In launching “100 Actions” Creating a Vision of Japan, I first presented a list of Basic Principles, the second of which was “Economic Growth through Creativity and Change.” We should be reminded that national power is founded on a strong economy. Without a strong economy, it is not possible to successfully manage the affairs of the nation in a sustainable fashion.
Weakening of the economy sets off a vicious cycle in which industries decline, jobs are lost, tax revenues drop, government finances collapse, and investment in R&D and human resources are reduced.
The only way to solve the problems confronting Japan today and restore the nation to a virtuous cycle is to use economic growth to drive the resolution of the fiscal deficit and the problems of the social security system. To put it very bluntly, I can say without reservation that unless the economy begins to grow, many of Japan’s most serious problems are here to stay.
The question of course is how to generate growth in the economy. Japan’s recent administrations have given an answer that is completely wrong. That is, economic management has been based on a set of totally erroneous principles.
Past administrations attempted to generate growth by focusing on fiscal spending to stimulate the economy. To use a common analogy, this is like giving the patient a drug, which creates a momentary sense of well-being. Giving the patient repeated drug exhausts both the body and the spirit and ultimately worsens the illness. At the same time, the government eventually runs out of the money it needs to give the economy temporary relief.
When the economy (the patient’s body) is steadily becoming weaker, it makes no sense to opt for short-term stimulus measures. What is needed is fundamental improvement in the physical constitution of the patient. The problem with short-term stimulus measures is that, in the best case, they have no positive impact on achieving fundamental improvement. In the worst case, however, they are counterproductive. With holistic approach, once fundamental improvement is achieved and the body is restored to health, fully energized and autonomous growth can be enjoyed without having to resort to any type of external stimulus.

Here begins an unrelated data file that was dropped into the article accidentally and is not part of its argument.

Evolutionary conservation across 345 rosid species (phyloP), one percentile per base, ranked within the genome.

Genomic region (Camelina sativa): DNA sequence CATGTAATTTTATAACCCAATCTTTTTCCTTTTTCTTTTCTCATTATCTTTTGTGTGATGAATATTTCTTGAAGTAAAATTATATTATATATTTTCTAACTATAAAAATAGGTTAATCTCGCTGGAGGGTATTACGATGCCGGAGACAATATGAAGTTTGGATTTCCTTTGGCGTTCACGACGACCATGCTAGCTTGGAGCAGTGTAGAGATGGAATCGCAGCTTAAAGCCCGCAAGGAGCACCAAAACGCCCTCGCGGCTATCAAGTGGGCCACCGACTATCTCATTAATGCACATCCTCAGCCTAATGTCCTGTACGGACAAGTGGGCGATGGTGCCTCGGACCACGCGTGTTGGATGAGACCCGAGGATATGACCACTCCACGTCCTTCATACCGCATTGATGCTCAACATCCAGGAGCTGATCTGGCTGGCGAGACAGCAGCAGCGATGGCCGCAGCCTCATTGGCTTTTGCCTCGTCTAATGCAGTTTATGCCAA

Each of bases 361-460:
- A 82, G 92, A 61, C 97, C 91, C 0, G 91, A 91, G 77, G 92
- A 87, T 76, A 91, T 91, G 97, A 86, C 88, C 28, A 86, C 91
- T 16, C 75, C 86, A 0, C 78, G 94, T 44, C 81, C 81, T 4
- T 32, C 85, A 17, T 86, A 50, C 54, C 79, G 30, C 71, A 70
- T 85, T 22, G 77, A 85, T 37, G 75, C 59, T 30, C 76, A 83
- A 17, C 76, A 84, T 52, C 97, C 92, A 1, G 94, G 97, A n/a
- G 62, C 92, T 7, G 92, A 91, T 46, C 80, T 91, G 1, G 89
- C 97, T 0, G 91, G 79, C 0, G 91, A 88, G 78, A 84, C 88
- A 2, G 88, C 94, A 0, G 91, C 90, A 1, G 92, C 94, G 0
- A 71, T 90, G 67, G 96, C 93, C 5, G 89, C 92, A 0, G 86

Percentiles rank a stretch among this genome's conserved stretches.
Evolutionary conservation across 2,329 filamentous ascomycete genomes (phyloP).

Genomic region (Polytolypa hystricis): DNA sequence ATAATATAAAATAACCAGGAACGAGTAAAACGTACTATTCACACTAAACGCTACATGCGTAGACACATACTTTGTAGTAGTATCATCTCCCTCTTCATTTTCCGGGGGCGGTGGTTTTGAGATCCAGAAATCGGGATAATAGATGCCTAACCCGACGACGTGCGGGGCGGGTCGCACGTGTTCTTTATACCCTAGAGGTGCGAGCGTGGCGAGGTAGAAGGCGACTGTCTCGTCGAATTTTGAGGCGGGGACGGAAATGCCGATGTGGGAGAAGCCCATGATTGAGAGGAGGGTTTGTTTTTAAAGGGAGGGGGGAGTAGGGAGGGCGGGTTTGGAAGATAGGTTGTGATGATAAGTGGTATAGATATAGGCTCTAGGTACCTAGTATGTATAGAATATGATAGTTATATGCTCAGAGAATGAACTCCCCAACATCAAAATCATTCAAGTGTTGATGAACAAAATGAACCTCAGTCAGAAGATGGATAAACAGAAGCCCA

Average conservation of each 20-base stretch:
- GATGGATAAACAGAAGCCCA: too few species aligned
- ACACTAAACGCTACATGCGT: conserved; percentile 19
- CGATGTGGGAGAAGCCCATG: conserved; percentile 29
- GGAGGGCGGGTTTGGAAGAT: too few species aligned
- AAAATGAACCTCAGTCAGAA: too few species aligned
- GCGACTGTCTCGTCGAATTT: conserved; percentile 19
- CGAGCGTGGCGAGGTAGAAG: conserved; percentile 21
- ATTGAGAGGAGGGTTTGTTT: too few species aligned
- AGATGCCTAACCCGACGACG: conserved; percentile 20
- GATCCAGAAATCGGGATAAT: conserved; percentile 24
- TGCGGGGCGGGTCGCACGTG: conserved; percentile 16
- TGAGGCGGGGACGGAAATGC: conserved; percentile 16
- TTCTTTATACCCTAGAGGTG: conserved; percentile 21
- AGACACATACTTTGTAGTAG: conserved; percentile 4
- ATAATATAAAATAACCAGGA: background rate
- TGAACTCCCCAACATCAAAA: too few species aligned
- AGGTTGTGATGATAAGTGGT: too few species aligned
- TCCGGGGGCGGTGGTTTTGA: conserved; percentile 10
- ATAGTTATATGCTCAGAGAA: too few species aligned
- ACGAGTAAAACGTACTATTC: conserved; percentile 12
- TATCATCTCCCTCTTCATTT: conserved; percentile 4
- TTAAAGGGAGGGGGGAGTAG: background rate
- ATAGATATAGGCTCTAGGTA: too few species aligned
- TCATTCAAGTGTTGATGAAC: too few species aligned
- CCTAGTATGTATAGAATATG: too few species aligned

The following three measures are necessary in achieving this fundamental improvement.
Use economic partnership agreements and free trade agreements to build a nation that is fully open to the world and an economy that engages in the free and unhindered exchange of human resources, goods, capital, knowledge, technology, and information with the rest of the world.
Capitalize on the significantly expanded market and economy created by the above measure to revitalize economic activities in Japan by making Japan more attractive place to do business in.
- Pursue thorough deregulation, encourage the entry of new competitors, maximize private-sector initiative by promoting startups and innovation, and promote industrial renewal by creating new businesses while allowing weak ones to fail.
Fundamental improvement cannot be achieved by protecting the old and decrepit cells of the body. The key to success is actively allowing the demise of these cells while working to build new ones. In the human body, hundreds of millions of cells die and hundreds of millions of new cells are born every day.
This metabolic process of death and birth can only work if we allow inefficient businesses (cells) to die, making way for the birth of new businesses (cells). In this way, employment and investment (life blood of the economy) can be redirected to new industries (cells). It is this process that can ensure the emergence of a sound economy (body) and serve as a source of growth. Maintaining unhealthy cells can lead to the growth of cancerous cells and other mutations that will eventually undermine the entire body. Zombie-like cells (businesses) must be led to the exit, and new cells (businesses) must be born and nurtured.
I have already discussed some of these three points that are needed for achieving fundamental improvement -- economic partnership and free trade agreements, increasing Japan’s attractiveness as an economic base, and deregulation and startup businesses.
Japan must implement these three points. Specifically, a definite end must be put to the relief measures and vast amounts of subsidies that continue to be expended on protecting inefficient small- and medium-sized enterprises and zombie businesses. Japan needs to thoroughly open itself to the world and pursue deregulation to encourage the entry of new businesses and promote the process of industrial renewal.
It is the combination of these actions that will make the achievement of fundamental improvement possible. Although this may be a time consuming process, we must attain the fundamental improvement that is so vital to Japan’s long-term economic growth.